For the weekend, the focus is on two rain fronts coming in from the west, with the first one due to reach Ireland early on Saturday, falling as rain over west Connacht and pushing into Leinster by the afternoon, however Munster should stay dry, but dull. That rain pushes into Scotland and Wales in the morning and moves eastwards and south, so by mid-afternoon it’ll be reaching The Midlands. That rain will intensify later in the evening as the second rain front follows it in after crossing Ireland on Saturday evening / Sunday morning, so a wet start to Sunday and possibly rain all day for some, with the temperature sitting at just 3-4°C. It’ll be a miserable day I’m afraid but, at least the slightly milder air should ensure it falls as rain and not snow!

Weather Outlook

For next week, the pendulum swings back and colder air pushes into the U.K and Ireland, so any moisture kicking about on Monday may turn to snow, particularly along the east side of the U.K. and Scotland. Those snow showers could easily push inland on Monday evening into central England and Wales; expect a covering here by Tuesday morning. For Tuesday, a quiet, cold day is expected after a night frost but, by Wednesday there looks to be a milder airstream on it’s way; the wind increases in intensity and swings round to the west to lift temperatures and push rain showers into Scotland and Ireland and even further south later in the day. By Thursday, the wind is cranking round to the north-west, so chillier again, with further wintry showers and overnight frost and that’s how we see out next week.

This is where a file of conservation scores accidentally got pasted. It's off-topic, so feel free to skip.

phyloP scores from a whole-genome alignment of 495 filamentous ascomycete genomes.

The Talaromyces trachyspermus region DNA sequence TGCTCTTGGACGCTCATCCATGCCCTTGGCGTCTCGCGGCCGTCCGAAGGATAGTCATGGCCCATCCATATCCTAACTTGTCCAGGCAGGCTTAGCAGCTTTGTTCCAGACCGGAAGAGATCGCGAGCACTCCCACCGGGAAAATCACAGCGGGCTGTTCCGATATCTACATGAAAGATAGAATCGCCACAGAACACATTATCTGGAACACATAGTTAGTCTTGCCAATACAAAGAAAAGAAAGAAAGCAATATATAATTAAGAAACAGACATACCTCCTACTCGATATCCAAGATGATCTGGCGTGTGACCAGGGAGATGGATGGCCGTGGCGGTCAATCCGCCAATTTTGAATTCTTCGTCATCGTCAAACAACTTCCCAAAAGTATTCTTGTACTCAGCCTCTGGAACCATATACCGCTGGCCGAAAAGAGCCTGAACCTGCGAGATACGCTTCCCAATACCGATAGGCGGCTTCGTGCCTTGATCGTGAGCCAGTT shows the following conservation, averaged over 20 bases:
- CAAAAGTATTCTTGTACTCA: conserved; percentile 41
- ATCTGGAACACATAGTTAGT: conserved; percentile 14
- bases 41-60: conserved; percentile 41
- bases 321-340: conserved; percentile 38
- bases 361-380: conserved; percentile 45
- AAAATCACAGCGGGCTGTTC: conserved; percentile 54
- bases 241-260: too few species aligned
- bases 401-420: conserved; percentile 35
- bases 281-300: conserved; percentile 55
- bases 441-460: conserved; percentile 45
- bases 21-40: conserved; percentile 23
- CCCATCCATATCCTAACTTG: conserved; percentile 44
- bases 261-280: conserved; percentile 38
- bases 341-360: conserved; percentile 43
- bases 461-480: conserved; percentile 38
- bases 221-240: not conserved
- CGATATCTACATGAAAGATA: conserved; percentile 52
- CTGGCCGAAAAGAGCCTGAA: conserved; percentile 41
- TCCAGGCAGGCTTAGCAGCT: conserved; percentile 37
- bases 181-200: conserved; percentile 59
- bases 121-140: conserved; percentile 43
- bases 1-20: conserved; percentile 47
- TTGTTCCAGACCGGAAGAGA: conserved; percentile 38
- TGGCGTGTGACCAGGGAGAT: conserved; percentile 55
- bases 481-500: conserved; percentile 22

Traditionally, we know these first two weeks of February are the coldest, gnarliest sorts of weather we usually experience, but for things to change longer-term, the westerly airstream has to push these cold, continental systems out of the way. Unfortunately, at the moment this isn’t happening. Look at the animation at the top of the page and focus on the position of the yellow-orange, high pressure sitting out to the west of Ireland. It doesn’t actually move from left to right or vice-versa through the 10 days of the loop and, until it does, our weather is stuck.

Agronomic Notes

This content is a little out of date, so bear with me for that as I haven’t been U.K.-side this week. Looking back to last week, two things were evident: Firstly after the rapid thaw and milder temperatures, Fusarium activity had been quite aggressive. In some cases this activity was confined to ‘flare ups’ around older scars as we’ve chatted about before, but in others, new activity was apparent under the snow and with the windy weather, spraying this disease has been difficult. Coupled to that, the wind-chill, night frosts and colder temperatures of this week will make fungicide take up very slow indeed, even for contacts like Iprodione.